Clint Dempsey saved his best performance of this Copa America for the United States’ most important. Dempsey was easily the USMNT’s best player during their 2-1 quarterfinal win over Ecuador, scoring one goal, assisting on another and nearly contributing to a couple others.
Dempsey now has three goals and three assists in four games, a solid haul, no doubt, and one that has him tied for the tournament’s Golden Boot.
But should Dempsey actually have the Golden Boot lead all to himself? Admittedly, on my first few viewings I was absolutely convinced Gyasi Zardes stole Dempsey’s second goal on Thursday. Watched live, the ball looked all the world to be going in whether or not Zardes got his boot to it. I was livid, cursing Zardes’ name in the stadium even while I was hugging and high-fiving those around me.
But upon closer inspection -- and with a cooler head — I’m not so sure. The video angle from the side suggests Dempsey’s shot was likely to hit the post. Maybe it bounces in. Maybe it stays out. Maybe Zardes puts away the rebound anyway. Maybe a defender clears it. We really have no way of knowing.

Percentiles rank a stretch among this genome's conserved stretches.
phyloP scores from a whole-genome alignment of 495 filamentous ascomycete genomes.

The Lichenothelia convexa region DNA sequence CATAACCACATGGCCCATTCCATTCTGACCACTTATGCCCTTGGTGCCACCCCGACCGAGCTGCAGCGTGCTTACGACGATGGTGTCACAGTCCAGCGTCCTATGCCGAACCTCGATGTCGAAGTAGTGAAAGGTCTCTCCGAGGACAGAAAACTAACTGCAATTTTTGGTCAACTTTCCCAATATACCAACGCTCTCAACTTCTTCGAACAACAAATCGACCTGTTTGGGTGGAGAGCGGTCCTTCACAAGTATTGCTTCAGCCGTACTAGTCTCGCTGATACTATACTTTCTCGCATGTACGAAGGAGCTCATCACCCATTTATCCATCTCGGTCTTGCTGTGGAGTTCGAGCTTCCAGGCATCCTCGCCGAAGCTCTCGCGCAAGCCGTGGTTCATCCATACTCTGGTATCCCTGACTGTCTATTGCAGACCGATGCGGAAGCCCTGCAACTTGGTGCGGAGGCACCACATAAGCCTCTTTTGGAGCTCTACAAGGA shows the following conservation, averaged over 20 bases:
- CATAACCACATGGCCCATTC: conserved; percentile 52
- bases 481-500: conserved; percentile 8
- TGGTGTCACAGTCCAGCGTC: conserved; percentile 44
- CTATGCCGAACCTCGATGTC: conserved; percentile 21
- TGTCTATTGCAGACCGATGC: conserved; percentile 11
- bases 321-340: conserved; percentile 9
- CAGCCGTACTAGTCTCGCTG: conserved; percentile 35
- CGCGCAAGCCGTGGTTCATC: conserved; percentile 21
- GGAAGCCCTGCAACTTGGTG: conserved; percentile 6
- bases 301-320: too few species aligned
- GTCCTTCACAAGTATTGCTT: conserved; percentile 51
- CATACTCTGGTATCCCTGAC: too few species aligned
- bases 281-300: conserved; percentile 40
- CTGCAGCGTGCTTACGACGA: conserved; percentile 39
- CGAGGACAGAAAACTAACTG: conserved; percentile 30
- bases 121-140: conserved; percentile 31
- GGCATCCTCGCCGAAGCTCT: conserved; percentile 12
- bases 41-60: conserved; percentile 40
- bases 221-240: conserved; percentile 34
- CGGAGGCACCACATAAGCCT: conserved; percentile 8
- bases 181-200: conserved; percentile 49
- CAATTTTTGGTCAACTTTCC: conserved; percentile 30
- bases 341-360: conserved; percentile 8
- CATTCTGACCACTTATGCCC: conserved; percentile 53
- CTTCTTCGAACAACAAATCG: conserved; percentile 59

More importantly, at full speed Zardes has no way of knowing. If Zardes lets the ball run just to preserve the sanctity of the statistics, he’s committing malpractice. His job, after all, is to make sure the ball finds the back of the net, not get wrapped up in who gets credit. As long as he knows he’s onside — and he was by a good yard — he has to hit that ball even if he thinks there’s a chance it will go in anyway.
This is what goal-scorers are supposed to do, and it should be said that Dempsey has done it himself. An obvious example was back in 2012 when Dempsey effectively poached an even more likely goal from Michael Bradley during a World Cup qualifier. Dempsey was right to poach that goal — if that’s what happened — and Zardes needed to poach this one too.